Revealed: People waiting more than a DAY for emergency mental health treatment
PUBLISHED: 08:00 23 November 2019 | UPDATED: 08:59 23 November 2019
Patients in mental health crisis are still waiting more than four hours to be seen in an emergency – with the longest delays going beyond an entire day.
That's what health bosses were told at the most recent Norfolk and Suffolk Foundation Trust (NSFT) board meeting, in which medical director Bohdan Solomka announced he was stepping down from his role.
More than one in four 'emergency referrals' in Suffolk and Norfolk (26%), were not assessed within four hours in September, according to the trust.
Some patients - particularly in west Norfolk, north Norfolk and Norwich - were not seen for 12 hours, with 25 referrals not assessed within a 24-hour period. The target is to see 95% of all patients in four hours, but in September, the NSFT saw just 74%.
The trust, rated 'inadequate' three times in a row by the Care Quality Commission, was criticised by the watchdog last November for its failure to hit waiting time targets, with inspectors warning rising numbers of people were struggling to access the service.
Long waits 'of particular concern'
Chief operating officer Stuart Richardson said: "Disappointingly, we are not making the improvements that people want us to make in this area. People are coming into our services increasingly rapidly."
Fellow director Daryl Chapman added: "This is of particular concern to us, because this isn't just a few minutes over four hours, some people - particularly in west Norfolk, Norwich and north Norfolk - are waiting more than half a day, and in some cases, more than a day."
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Emergency referrals assessed within four hours were better last year (averaging around 92%-93%), before the CQC inspected, but this year performance has decreased significantly - dipping to the lowest figure of 71% in March.
According to trust bosses, the drop has been largely down to a clinical change on December 1 - which required 100% of all emergency four-hour referrals to be seen face-to-face by a clinician.
How is the trust faring in other areas?
Diane Hull, chief nurse, said there had been 25 serious incidents in September and October, with 16 unexpected deaths.
This has prompted a blanket ban on a particular material in adult wards.
The trust has seen progress in bringing down the number of bed days spent out of area from 1,212 in August to 574 in September, she added. Nine people are currently being treated out of area, a significant drop from the high numbers reported in February by this newspaper.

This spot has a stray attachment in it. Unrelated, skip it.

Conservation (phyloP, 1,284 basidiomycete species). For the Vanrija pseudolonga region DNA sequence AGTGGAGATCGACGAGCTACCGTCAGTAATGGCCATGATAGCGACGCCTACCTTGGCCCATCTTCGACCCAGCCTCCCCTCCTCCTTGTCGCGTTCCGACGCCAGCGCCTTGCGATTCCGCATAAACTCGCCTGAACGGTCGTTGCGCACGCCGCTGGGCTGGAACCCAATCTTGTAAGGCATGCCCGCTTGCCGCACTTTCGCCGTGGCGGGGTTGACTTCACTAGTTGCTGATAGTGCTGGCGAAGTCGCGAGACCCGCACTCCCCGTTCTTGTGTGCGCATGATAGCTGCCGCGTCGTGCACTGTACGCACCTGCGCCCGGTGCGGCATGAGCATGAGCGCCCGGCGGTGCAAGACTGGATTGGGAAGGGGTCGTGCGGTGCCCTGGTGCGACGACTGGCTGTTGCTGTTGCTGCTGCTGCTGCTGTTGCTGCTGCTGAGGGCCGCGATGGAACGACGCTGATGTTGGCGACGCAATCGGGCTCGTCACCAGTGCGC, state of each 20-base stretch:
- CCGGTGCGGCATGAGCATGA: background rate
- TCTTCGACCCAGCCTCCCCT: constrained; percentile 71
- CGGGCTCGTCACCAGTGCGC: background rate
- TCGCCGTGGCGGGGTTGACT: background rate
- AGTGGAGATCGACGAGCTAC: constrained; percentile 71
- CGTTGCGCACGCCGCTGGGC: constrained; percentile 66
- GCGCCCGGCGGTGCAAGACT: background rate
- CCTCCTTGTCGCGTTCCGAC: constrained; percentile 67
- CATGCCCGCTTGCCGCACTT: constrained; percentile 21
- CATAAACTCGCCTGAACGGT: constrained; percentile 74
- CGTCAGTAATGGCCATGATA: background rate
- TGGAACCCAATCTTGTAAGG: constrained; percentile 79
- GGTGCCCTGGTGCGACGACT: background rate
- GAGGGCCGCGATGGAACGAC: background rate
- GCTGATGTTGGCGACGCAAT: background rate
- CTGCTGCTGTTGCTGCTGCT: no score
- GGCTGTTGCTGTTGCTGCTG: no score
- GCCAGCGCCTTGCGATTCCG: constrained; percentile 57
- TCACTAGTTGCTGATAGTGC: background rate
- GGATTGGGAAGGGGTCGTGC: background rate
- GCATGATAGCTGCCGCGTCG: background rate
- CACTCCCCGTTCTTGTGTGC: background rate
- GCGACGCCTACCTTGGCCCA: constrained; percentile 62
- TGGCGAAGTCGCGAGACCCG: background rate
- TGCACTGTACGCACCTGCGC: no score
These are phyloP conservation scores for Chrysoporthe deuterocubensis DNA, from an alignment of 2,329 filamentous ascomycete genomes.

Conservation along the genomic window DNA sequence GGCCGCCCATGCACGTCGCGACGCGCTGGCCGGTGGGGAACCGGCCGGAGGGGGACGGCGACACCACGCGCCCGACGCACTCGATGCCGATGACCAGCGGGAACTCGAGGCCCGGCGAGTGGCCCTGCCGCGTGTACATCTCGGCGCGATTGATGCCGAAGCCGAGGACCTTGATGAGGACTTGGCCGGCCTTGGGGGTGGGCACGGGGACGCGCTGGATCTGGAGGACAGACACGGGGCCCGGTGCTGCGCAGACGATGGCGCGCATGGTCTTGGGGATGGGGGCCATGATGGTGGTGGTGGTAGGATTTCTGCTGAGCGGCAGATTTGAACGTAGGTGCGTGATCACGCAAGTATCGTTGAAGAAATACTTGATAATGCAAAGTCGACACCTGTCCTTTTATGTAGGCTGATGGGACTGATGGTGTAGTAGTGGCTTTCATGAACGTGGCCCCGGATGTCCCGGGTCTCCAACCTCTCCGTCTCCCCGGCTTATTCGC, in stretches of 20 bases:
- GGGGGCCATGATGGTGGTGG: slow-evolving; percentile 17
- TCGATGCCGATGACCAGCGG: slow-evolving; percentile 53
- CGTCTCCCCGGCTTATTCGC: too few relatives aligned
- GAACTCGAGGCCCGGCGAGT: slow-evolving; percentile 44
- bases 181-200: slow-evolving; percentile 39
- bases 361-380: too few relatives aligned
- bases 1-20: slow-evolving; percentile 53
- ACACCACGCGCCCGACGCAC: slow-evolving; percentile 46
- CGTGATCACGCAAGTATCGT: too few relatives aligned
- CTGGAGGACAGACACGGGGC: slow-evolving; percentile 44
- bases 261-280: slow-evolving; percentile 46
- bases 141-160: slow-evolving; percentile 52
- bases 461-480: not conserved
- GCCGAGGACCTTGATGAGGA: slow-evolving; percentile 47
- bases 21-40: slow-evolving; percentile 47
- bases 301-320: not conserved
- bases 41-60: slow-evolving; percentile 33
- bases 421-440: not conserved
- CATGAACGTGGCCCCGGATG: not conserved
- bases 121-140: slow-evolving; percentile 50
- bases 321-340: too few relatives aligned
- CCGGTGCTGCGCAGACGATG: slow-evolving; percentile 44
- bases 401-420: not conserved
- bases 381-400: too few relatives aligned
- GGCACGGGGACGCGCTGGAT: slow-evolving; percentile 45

Early feedback from the CQC report suggests they have made some improvements, chief executive Professor Jonathan Warren added, and the full assessment is due to be published in January.
Young people's services 'struggling'
Performance issues were reported in services for Suffolk's young people.
None of the seven children looked after by Suffolk's autism disorder service were seen within 13 weeks of referral as of the end of September, a situation non-executive director Ken Applegate described as being "quite stark".
Mr Richardson said he is looking into it, with chief executive Jonathan Warren adding it "raises a number of questions".
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And less than one in three under-19s with an eating disorder (30%) received urgent treatment within a week, this was down 25%.
Mr Richardson said eating disorder waits had been a "particular issue" for Suffolk-based patients, but work is happening now to establish a standalone service alongside the CCGs.
Anne Humphrys, from the Suffolk Parent Carer Network, said the group "continues to be concerned" about waiting times, particularly for those with autism spectrum disorder.
'Sea of red and downward arrows'
Campaigners raised concerns about the trust's performance, particularly when it came to patients in crisis.
"The performance indicators at the mental health trust are a sea of red and downward arrows," said a spokesman for the Campaign to Save Mental Health Services in Norfolk and Suffolk.
"In many critical areas, such as emergency assessments, performance has markedly deteriorated rather than improved since the most recent 'inadequate' CQC inspection.
"We are at a loss to understand how the mental health trust's continuing deterioration can be tolerated when in January of this year NSFT was told it had just weeks to improve and it clearly has not.
He added: "Insufficient resources are part of the explanation."
Ms Hull told the board that work has begun to address staffing issues, with 34 new nurses appointed this week.
From August 2018 to the same month this year, 175 new starters were taken on, Professor Warren added.
But voluntary turnover has increased to the highest number in 12 months, with work-life balance the biggest reason for people leaving.
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